Side Effects of Pradaxa
Even though Pradaxa has been found to be mildly effective at treating certain types of strokes, there are a number of potentially life-threatening side effects associated with the drug. Notify your healthcare provider immediately if you develop any signs of bleeding, such as:
- Unusual bleeding
- Blood in the urine or stools
- Vomiting blood
Some of the more common mild side effects of Pradaxa may include:
- Abdominal (stomach) pain
- Gastroesophageal reflux disease (GERD)
- Ulcers of the digestive tract
To ensure that you can take Pradaxa safely, tell your doctor if you have any of these other conditions:
- kidney disease;
- a history of stomach ulcer or bleeding; or
- if you are older than 75.
The FDA has classified Pradaxa as a Pregnancy Category C medication, which means that it is not currently known if the drug will harm an unborn baby. You should consult your healthcare professional immediately if you are pregnant or planning on becoming pregnant while being treated with Pradaxa. Do not use this medication without telling your doctor if you are breast-feeding a baby.What is at Issue?
Boehringer Ingelheim has stated that the vast majority of the fatalities involving Pradaxa were caused by bleeding complications. The updated list of fatalities was released after an inquiry by Japanese officials, whose country has reported at least 14 deaths associated with Pradaxa use. In response to this alarming trend, Japan has called on Boehringer to add strengthened warnings to labels of Pradaxa.
Taking the abnormally high number of fatalities into consideration, a number of researchers have called into question the validity of Pradaxa’s pre-approval clinical trials, stating that the drug should never have been approved because the trials were inherently flawed.
The drug was manufactured to be a replacement for warfarin, and is supposed to require less monitoring and be easier to use. However, Warfarin can be quickly counteracted by doses of Vitamin K when an internal bleeding problem occurs. This does not work with Pradaxa or any of the other newer generation of blood thinners.
This new class of medications – which includes Xarelto (Bayer and Johnson & Johnson), Eliquis (Bristol-Myers Squibb and Pfizer), and Lixiana (Daiichi Sankyo) – are designed to prevent strokes in patients suffering from atrial fibrillation, a form of irregular heartbeat common among the elderly. All of these drugs are competing for a market estimated to be worth between $10 and $20 billion annually.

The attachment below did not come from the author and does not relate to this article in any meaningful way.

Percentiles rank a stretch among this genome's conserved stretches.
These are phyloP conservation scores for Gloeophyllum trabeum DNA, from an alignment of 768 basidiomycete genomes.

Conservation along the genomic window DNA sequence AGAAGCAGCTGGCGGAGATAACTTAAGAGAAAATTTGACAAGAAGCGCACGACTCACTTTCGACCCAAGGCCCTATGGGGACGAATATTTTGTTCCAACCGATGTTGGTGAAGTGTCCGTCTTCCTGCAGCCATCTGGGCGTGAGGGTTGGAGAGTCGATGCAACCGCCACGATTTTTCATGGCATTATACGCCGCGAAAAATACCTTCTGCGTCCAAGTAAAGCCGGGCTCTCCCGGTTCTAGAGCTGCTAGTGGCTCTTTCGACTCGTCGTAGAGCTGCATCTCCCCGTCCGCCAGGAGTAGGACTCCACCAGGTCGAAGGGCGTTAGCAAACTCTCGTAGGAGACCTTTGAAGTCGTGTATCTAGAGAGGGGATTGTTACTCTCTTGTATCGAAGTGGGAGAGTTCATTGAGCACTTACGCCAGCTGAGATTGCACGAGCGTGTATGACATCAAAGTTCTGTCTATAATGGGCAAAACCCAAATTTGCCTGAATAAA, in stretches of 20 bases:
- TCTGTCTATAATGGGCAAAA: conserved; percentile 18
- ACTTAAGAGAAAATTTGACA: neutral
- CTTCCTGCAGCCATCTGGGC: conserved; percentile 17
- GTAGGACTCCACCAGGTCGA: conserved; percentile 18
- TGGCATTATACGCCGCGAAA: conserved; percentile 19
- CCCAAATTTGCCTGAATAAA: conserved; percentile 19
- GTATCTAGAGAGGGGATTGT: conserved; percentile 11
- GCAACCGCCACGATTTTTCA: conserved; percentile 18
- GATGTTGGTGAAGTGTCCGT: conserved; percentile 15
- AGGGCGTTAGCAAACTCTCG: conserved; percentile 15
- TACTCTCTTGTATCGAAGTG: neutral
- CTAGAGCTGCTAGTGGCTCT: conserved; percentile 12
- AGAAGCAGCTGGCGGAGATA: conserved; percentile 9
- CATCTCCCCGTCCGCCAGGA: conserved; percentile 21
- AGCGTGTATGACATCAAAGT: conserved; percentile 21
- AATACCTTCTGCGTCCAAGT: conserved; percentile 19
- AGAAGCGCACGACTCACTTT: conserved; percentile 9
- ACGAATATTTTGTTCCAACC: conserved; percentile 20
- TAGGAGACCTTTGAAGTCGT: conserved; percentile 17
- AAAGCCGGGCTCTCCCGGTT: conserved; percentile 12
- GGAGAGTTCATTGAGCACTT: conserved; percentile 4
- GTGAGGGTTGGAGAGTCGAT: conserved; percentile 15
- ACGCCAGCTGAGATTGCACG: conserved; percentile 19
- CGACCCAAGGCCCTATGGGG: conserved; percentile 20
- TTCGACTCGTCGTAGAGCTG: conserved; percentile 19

Like other blood-clotting agents, Pradaxa’s ability to treat massive strokes comes at the risk of internal bleeding, which can also be fatal. It has been theorized that Pradaxa may have too much of an effect on the blood clotting process, which leads to hemorrhages. There have also been conflicting reports indicating that the drug does not have enough of an effect on clotting, resulting in pulmonary embolisms and deep vein thrombosis (DVT).
In recent studies, Pradaxa bleeding side effects included:
- Any bleeding – in up to 16.6 percent of people taking Pradaxa (compared to 18.4 percent with warfarin)
- Major (serious) bleeding – up to 3.3 percent (compared to 3.6 percent with warfarin)
- Life-threatening bleeding – up to 1.5 percent (compared to 1.9 percent with warfarin)
- Bleeding in the brain – up to 0.3 percent (compared to 0.8 percent with warfarin)
In Europe, doctors have been advised to test patients’ kidney functions to reduce chances of bleeding complications prior to initiating a regimen of Pradaxa. The drug was approved for use in the United Kingdom on November 1, 2011. Here at home in the United States, Pradaxa was only approved for use in October 2010, but has since received more customer complaints to the U.S. Food & Drug Administration (FDA) than approximately 99% of the other drugs on the market.
According to research conducted by the Institute of Safe Medication Practices (ISMP), the FDA received hundreds of reports of Pradaxa side effects within weeks of the drug being released into the market. The vast majority of these side effects involved severe internal bleeding problems in elderly patients. In total, the administration received over 300 complaints about Pradaxa in the last quarter of 2010 alone, compared to just 202 complaints involving warfarin.